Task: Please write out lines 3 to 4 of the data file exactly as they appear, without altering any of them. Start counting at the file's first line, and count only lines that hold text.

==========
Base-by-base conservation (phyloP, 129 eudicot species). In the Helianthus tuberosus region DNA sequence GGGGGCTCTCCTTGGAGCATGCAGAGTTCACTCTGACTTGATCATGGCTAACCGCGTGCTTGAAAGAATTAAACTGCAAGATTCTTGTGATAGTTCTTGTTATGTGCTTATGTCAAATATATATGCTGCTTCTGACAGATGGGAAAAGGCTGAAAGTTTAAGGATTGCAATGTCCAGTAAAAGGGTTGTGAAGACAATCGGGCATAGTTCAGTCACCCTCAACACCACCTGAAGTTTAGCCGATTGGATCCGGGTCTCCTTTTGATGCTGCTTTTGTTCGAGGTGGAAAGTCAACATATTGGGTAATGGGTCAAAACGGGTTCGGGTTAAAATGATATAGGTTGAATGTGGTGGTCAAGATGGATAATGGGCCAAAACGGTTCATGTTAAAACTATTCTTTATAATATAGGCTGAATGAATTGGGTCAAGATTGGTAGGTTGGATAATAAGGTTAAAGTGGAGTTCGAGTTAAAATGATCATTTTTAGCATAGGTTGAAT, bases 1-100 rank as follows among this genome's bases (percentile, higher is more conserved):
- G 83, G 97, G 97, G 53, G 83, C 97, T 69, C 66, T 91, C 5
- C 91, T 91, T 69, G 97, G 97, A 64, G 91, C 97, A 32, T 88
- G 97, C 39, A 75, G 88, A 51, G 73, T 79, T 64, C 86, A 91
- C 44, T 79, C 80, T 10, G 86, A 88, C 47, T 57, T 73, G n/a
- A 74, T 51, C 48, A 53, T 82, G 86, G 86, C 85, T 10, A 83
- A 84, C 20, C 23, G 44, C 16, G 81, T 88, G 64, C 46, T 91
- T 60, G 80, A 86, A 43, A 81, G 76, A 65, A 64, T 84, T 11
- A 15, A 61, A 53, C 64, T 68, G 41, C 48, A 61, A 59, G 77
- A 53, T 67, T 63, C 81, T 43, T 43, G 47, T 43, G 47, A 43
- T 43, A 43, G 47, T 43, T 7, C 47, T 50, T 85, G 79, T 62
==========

- C 91, T 91, T 69, G 97, G 97, A 64, G 91, C 97, A 32, T 88
- G 97, C 39, A 75, G 88, A 51, G 73, T 79, T 64, C 86, A 91